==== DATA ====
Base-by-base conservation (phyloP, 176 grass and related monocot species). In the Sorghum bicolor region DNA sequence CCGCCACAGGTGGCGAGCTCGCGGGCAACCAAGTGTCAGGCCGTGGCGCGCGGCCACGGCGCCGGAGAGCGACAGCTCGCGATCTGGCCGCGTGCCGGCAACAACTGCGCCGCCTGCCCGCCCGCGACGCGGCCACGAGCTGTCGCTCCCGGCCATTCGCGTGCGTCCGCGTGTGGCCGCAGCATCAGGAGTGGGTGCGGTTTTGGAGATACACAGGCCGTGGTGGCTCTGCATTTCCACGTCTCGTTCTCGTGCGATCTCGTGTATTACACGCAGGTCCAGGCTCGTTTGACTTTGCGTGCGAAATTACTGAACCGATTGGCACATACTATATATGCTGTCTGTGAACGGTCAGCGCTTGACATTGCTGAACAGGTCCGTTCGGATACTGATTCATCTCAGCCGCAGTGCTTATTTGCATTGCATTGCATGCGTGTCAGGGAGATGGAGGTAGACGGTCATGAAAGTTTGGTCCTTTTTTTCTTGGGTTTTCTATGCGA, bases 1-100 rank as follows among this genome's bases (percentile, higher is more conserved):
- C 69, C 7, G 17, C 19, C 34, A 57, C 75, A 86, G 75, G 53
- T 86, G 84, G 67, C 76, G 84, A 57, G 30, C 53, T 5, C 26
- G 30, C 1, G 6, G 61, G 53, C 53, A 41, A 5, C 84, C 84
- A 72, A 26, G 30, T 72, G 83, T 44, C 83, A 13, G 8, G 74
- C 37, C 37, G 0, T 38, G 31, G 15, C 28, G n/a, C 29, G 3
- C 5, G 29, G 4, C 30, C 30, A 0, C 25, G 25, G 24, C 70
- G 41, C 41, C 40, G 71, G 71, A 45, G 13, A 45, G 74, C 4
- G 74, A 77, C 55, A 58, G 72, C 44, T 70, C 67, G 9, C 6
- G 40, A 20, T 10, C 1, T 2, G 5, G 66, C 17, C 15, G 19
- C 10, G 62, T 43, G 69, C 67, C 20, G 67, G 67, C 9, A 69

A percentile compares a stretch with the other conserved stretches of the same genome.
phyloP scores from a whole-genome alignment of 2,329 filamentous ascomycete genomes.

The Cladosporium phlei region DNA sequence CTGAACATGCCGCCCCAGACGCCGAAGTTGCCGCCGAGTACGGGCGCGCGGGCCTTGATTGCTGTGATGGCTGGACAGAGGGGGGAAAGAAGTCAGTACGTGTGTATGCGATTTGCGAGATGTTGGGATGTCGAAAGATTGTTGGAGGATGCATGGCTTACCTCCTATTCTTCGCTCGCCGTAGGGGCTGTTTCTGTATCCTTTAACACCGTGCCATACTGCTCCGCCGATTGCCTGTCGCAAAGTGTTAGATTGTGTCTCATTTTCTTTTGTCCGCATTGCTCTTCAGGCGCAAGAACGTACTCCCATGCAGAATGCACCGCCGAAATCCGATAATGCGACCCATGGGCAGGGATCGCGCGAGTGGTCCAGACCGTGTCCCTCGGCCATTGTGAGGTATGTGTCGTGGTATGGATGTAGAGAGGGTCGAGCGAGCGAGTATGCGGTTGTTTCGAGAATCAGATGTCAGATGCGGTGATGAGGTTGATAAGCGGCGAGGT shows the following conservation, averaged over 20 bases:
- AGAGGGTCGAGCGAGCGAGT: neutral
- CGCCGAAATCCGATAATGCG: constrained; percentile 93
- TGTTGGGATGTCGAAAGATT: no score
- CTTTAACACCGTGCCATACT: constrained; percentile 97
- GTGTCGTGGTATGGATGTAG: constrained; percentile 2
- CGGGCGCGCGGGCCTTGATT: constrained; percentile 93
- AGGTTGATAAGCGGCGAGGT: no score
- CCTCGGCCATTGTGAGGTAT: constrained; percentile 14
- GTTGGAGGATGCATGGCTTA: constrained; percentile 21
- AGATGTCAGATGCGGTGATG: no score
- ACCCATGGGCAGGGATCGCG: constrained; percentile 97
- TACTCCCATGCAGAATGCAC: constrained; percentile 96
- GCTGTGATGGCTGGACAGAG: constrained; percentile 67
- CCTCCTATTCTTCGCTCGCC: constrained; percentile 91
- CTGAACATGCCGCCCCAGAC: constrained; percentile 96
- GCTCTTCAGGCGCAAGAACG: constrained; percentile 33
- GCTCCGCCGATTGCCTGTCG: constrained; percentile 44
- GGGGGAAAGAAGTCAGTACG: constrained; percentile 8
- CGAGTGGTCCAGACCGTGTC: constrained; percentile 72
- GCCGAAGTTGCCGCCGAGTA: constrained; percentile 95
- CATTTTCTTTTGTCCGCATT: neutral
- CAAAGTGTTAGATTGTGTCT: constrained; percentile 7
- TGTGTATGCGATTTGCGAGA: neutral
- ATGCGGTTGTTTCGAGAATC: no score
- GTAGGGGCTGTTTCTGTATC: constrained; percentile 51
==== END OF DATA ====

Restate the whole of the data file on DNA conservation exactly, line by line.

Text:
Base-by-base conservation (phyloP, 176 grass and related monocot species). In the Sorghum bicolor region DNA sequence CCGCCACAGGTGGCGAGCTCGCGGGCAACCAAGTGTCAGGCCGTGGCGCGCGGCCACGGCGCCGGAGAGCGACAGCTCGCGATCTGGCCGCGTGCCGGCAACAACTGCGCCGCCTGCCCGCCCGCGACGCGGCCACGAGCTGTCGCTCCCGGCCATTCGCGTGCGTCCGCGTGTGGCCGCAGCATCAGGAGTGGGTGCGGTTTTGGAGATACACAGGCCGTGGTGGCTCTGCATTTCCACGTCTCGTTCTCGTGCGATCTCGTGTATTACACGCAGGTCCAGGCTCGTTTGACTTTGCGTGCGAAATTACTGAACCGATTGGCACATACTATATATGCTGTCTGTGAACGGTCAGCGCTTGACATTGCTGAACAGGTCCGTTCGGATACTGATTCATCTCAGCCGCAGTGCTTATTTGCATTGCATTGCATGCGTGTCAGGGAGATGGAGGTAGACGGTCATGAAAGTTTGGTCCTTTTTTTCTTGGGTTTTCTATGCGA, bases 1-100 rank as follows among this genome's bases (percentile, higher is more conserved):
- C 69, C 7, G 17, C 19, C 34, A 57, C 75, A 86, G 75, G 53
- T 86, G 84, G 67, C 76, G 84, A 57, G 30, C 53, T 5, C 26
- G 30, C 1, G 6, G 61, G 53, C 53, A 41, A 5, C 84, C 84
- A 72, A 26, G 30, T 72, G 83, T 44, C 83, A 13, G 8, G 74
- C 37, C 37, G 0, T 38, G 31, G 15, C 28, G n/a, C 29, G 3
- C 5, G 29, G 4, C 30, C 30, A 0, C 25, G 25, G 24, C 70
- G 41, C 41, C 40, G 71, G 71, A 45, G 13, A 45, G 74, C 4
- G 74, A 77, C 55, A 58, G 72, C 44, T 70, C 67, G 9, C 6
- G 40, A 20, T 10, C 1, T 2, G 5, G 66, C 17, C 15, G 19
- C 10, G 62, T 43, G 69, C 67, C 20, G 67, G 67, C 9, A 69

A percentile compares a stretch with the other conserved stretches of the same genome.
phyloP scores from a whole-genome alignment of 2,329 filamentous ascomycete genomes.

The Cladosporium phlei region DNA sequence CTGAACATGCCGCCCCAGACGCCGAAGTTGCCGCCGAGTACGGGCGCGCGGGCCTTGATTGCTGTGATGGCTGGACAGAGGGGGGAAAGAAGTCAGTACGTGTGTATGCGATTTGCGAGATGTTGGGATGTCGAAAGATTGTTGGAGGATGCATGGCTTACCTCCTATTCTTCGCTCGCCGTAGGGGCTGTTTCTGTATCCTTTAACACCGTGCCATACTGCTCCGCCGATTGCCTGTCGCAAAGTGTTAGATTGTGTCTCATTTTCTTTTGTCCGCATTGCTCTTCAGGCGCAAGAACGTACTCCCATGCAGAATGCACCGCCGAAATCCGATAATGCGACCCATGGGCAGGGATCGCGCGAGTGGTCCAGACCGTGTCCCTCGGCCATTGTGAGGTATGTGTCGTGGTATGGATGTAGAGAGGGTCGAGCGAGCGAGTATGCGGTTGTTTCGAGAATCAGATGTCAGATGCGGTGATGAGGTTGATAAGCGGCGAGGT shows the following conservation, averaged over 20 bases:
- AGAGGGTCGAGCGAGCGAGT: neutral
- CGCCGAAATCCGATAATGCG: constrained; percentile 93
- TGTTGGGATGTCGAAAGATT: no score
- CTTTAACACCGTGCCATACT: constrained; percentile 97
- GTGTCGTGGTATGGATGTAG: constrained; percentile 2
- CGGGCGCGCGGGCCTTGATT: constrained; percentile 93
- AGGTTGATAAGCGGCGAGGT: no score
- CCTCGGCCATTGTGAGGTAT: constrained; percentile 14
- GTTGGAGGATGCATGGCTTA: constrained; percentile 21
- AGATGTCAGATGCGGTGATG: no score
- ACCCATGGGCAGGGATCGCG: constrained; percentile 97
- TACTCCCATGCAGAATGCAC: constrained; percentile 96
- GCTGTGATGGCTGGACAGAG: constrained; percentile 67
- CCTCCTATTCTTCGCTCGCC: constrained; percentile 91
- CTGAACATGCCGCCCCAGAC: constrained; percentile 96
- GCTCTTCAGGCGCAAGAACG: constrained; percentile 33
- GCTCCGCCGATTGCCTGTCG: constrained; percentile 44
- GGGGGAAAGAAGTCAGTACG: constrained; percentile 8
- CGAGTGGTCCAGACCGTGTC: constrained; percentile 72
- GCCGAAGTTGCCGCCGAGTA: constrained; percentile 95
- CATTTTCTTTTGTCCGCATT: neutral
- CAAAGTGTTAGATTGTGTCT: constrained; percentile 7
- TGTGTATGCGATTTGCGAGA: neutral
- ATGCGGTTGTTTCGAGAATC: no score
- GTAGGGGCTGTTTCTGTATC: constrained; percentile 51